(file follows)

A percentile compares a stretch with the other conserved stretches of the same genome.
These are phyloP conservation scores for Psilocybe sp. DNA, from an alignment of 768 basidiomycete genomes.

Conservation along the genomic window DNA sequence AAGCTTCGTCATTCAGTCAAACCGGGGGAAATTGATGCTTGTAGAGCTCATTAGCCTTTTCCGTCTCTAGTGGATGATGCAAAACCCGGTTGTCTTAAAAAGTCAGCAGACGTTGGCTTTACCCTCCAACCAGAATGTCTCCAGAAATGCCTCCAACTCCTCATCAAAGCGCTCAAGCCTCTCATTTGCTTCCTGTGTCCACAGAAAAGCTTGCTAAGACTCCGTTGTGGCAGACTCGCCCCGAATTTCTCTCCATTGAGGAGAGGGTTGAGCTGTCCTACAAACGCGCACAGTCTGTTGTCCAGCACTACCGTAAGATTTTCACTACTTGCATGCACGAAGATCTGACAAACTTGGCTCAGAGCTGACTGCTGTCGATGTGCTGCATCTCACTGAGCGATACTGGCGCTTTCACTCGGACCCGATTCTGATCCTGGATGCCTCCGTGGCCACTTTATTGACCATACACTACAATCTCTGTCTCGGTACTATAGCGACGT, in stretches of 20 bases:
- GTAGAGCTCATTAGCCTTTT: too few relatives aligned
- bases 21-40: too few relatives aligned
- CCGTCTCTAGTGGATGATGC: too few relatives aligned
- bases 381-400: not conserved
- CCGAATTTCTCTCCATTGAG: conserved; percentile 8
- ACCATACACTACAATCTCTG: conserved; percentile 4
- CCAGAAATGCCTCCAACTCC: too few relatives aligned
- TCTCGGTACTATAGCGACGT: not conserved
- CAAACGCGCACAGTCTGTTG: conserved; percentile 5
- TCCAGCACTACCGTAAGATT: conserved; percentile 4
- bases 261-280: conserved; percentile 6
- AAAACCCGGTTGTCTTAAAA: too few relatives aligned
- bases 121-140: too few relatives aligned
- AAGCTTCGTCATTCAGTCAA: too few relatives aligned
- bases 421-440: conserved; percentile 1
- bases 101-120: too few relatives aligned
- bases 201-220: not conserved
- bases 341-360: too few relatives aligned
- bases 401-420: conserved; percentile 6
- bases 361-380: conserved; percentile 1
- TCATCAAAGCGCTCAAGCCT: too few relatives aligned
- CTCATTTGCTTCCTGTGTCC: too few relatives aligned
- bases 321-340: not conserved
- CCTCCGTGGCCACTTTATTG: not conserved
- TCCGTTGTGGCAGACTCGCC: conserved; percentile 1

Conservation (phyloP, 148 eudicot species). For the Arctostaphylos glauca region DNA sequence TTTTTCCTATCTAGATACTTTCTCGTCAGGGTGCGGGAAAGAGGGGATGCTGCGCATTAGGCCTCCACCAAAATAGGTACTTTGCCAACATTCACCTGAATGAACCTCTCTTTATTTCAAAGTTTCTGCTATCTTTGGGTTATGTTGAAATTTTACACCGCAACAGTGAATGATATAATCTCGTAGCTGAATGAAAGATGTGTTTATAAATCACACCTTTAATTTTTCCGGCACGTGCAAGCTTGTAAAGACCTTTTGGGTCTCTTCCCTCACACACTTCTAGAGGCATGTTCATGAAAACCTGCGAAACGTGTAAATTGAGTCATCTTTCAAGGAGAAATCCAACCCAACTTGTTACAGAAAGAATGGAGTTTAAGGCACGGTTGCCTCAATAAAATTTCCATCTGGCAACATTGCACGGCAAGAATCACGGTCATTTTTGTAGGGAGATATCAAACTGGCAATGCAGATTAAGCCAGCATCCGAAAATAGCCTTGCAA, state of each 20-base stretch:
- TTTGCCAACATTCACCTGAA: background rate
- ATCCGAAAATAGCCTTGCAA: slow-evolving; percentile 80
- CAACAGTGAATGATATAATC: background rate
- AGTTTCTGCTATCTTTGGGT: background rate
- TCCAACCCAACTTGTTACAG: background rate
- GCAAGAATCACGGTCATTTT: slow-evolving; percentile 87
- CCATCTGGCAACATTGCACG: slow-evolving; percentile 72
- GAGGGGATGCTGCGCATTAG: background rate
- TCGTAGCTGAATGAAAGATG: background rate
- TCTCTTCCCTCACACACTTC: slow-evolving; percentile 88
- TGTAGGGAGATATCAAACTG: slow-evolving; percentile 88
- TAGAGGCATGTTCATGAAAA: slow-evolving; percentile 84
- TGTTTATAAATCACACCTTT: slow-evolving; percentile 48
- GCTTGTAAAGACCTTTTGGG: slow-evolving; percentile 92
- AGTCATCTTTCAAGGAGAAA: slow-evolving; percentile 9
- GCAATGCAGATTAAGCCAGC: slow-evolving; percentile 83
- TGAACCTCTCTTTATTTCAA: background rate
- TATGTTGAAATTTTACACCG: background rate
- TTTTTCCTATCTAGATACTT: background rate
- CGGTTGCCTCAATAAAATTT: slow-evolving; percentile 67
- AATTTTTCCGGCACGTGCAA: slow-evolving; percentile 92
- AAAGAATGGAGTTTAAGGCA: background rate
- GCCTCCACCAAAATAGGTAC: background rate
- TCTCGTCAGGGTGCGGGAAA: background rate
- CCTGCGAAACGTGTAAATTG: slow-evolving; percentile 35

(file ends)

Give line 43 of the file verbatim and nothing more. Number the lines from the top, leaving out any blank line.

- GCTTGTAAAGACCTTTTGGG: slow-evolving; percentile 92